Eliot had that intimate acquaintance with nature that makes one look upon and love all its aspects, as upon the changing expressions of a friend's face; and as that most interests us in its soul-fraught seriousness, so he delighted even more in the wild gleams of beauty that are shot over the winter landscape, than in all its summer wealth. To eyes like his, faithful ministers to the soul, the scenery of West Point was a perpetual banquet.

    Nature, in our spring-time, as we all know (especially in this blessed year of our Lord 1835), rises as slowly and reluctantly from her long winter's sleep as any other sluggard. On looking back to our hero's spring at West Point, we find she must have been at her work earlier than is her wont; for April was not far gone when Eliot, after looking in vain for Linwood to accompany him, sauntered into the woods, where the buds were swelling and the rills gushing. At first his pleasure was marred by his friend not being with him, and he now for the first time called to mind Linwood's frequent and unexplained absences for the last few days. Linwood was so essentially a social being, that Eliot's curiosity was naturally excited by this sudden manifestation of a love of solitude and secrecy.

    He however pursued his way; and having reached the cascade which is now the resort of holyday visiters, he forgot his friend. The soil under his feet, released from the iron grasp of winter, was soft and spongy, and the tokens of spring were around him like the first mellow smile of dawn. The rills that spring together like laughingchildren just out of school (we borrow the obvious simile from a poetic child), and at their junction form "the cascade," were then filled to the brim from their just unsealed fountains. Eliot followed the streamlet where it pursues its headlong course, dancing, singing, and shouting, as it flings itself over the rocks, as if it spurned their cold and stern companionship, and was impatiently running away from the leafless woods to a holyday in a summer region. He forced his way through the obstructions that impeded his descent, and was standing on a jutting point which the stream again divided, looking up at the snow-white and feathery water, as he caught a glimpse of it here and there through the intersecting branches of hemlocks, and wondering why it was that he instinctively infused his own nature into the outward world: why the rocks seemed to him to look sternly on the frolicking stream that capered over them, and the fresh white blossoms of the early flowering shrubs seemed to yearn with a kindred spirit towards it, when his speculations were broken by human voices mingling with the sound of the waterfall. He looked in the direction whence they came, and fancied he saw a white dress. It might be the cascade, for that at a little distance did not look unlike a white robe floating over the gray rocks, but it might be a fair lady's gown, and that was a sight rare enough to provoke the curiosity of a young knight-errant. So Eliot, quickeninghis footsteps, reached the point where the streamlet ceases its din, and steals loiteringly through the deep narrow glen, now called Washington's Valley. He had pressed on unwittingly, for he was now within a few yards of two persons on whom he would not voluntarily have intruded. One was a lady (a lady certainly, for a well-practised ear can graduate the degree of refinement by a single tone of the voice), the other party to the tête-à-tête was his truant friend Linwood. The lady was seated with her back towards Eliot, in a grape-vine that hung, a sylvan swing, from the trees; and Linwood, his face also turned from Eliot, was decking his companion's pretty hair with wood anemones, and (ominous it was when Herbert Linwood made sentimental sallies) saying very soft and pretty things of their starry eyes. Eliot was making a quiet retreat, when, to his utter consternation, a lady on his right, till then unseen by him, addressed him, saying, "she believed she had the pleasure of speaking to Lieutenant Lee." Eliot bowed; whereupon she added, "that she was sure, from Captain Linwood's description, that it must be his friend. Captain Linwood is there with my sister, you perceive," she continued; "and as he is our friend, and you are his, you will do us the favour to go home and take tea with us."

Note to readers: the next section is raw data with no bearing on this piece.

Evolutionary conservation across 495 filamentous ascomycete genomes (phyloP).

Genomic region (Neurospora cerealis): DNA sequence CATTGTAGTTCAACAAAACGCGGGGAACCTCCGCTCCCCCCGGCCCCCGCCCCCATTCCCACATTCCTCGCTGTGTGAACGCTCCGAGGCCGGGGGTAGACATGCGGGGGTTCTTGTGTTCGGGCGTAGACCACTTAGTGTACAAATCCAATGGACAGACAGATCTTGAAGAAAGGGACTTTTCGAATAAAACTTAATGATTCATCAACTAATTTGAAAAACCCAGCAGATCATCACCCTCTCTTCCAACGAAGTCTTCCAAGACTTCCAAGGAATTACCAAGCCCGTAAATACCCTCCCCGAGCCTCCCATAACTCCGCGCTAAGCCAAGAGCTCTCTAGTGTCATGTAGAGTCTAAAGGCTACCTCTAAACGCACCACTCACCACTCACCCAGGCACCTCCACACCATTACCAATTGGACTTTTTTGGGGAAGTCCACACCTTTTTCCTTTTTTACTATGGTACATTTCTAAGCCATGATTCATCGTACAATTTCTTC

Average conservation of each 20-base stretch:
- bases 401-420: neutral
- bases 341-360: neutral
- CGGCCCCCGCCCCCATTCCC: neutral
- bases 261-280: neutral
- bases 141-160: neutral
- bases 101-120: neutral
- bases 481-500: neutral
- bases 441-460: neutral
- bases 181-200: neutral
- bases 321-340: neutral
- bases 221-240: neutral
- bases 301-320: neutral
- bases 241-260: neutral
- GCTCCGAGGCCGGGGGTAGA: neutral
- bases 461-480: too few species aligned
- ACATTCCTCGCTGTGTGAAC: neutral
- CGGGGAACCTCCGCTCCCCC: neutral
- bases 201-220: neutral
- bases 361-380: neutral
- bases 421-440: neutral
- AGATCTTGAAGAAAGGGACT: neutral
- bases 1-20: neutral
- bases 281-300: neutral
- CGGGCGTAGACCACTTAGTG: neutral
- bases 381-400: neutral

By this time the tête-à-tête party, though sufficiently absorbed in each other, was aroused, and both turning their head, perceived Eliot. The lady said nothing; Linwood looked disconcerted,and merely nodded without speaking to his friend. The lady rose, and with a spirited step walked towards a farmhouse on the margin of the Hudson, the only tenement of this secluded and most lovely little glen. Linwood followed her, and seemed earnestly addressing her in a low voice. By this time Eliot had sufficiently recovered his senses to remember that the farmhouse, which was visible from West Point, had been pointed out to him as the temporary residence of a Mr. Grenville Ruthven. Mr. Ruthven was a native of Virginia, who some years before had, in consequence of pecuniary misfortunes, removed to New-York, where he had held an office under the king till the commencement of the war. His only son was in the English navy, and the father was suspected of being at heart a royalist. His political partialities, however, were not so strong but that they might be deferred to prudence: so he took her counsel, and retired with his wife and two daughters to this safe nook on the Hudson, till the troubles should be overpast.

    Eliot could not be insensible to the friendly and volunteered greeting of his pretty lady patroness, and a social pleasure was never more inviting than now when he was famishing for it; but it was so manifest that his presence was any thing but desirable to Linwood and his companion, that he was making his acknowledgments and turning away, when the young lady, declaring she would not take "no" for an answer, called out, "Stop, Helen— pray, stop—come back, Captain Linwood, and introduceus regularly to your friend; he is so ceremonious that he will not go on with an acquaintance that is not begun in due form."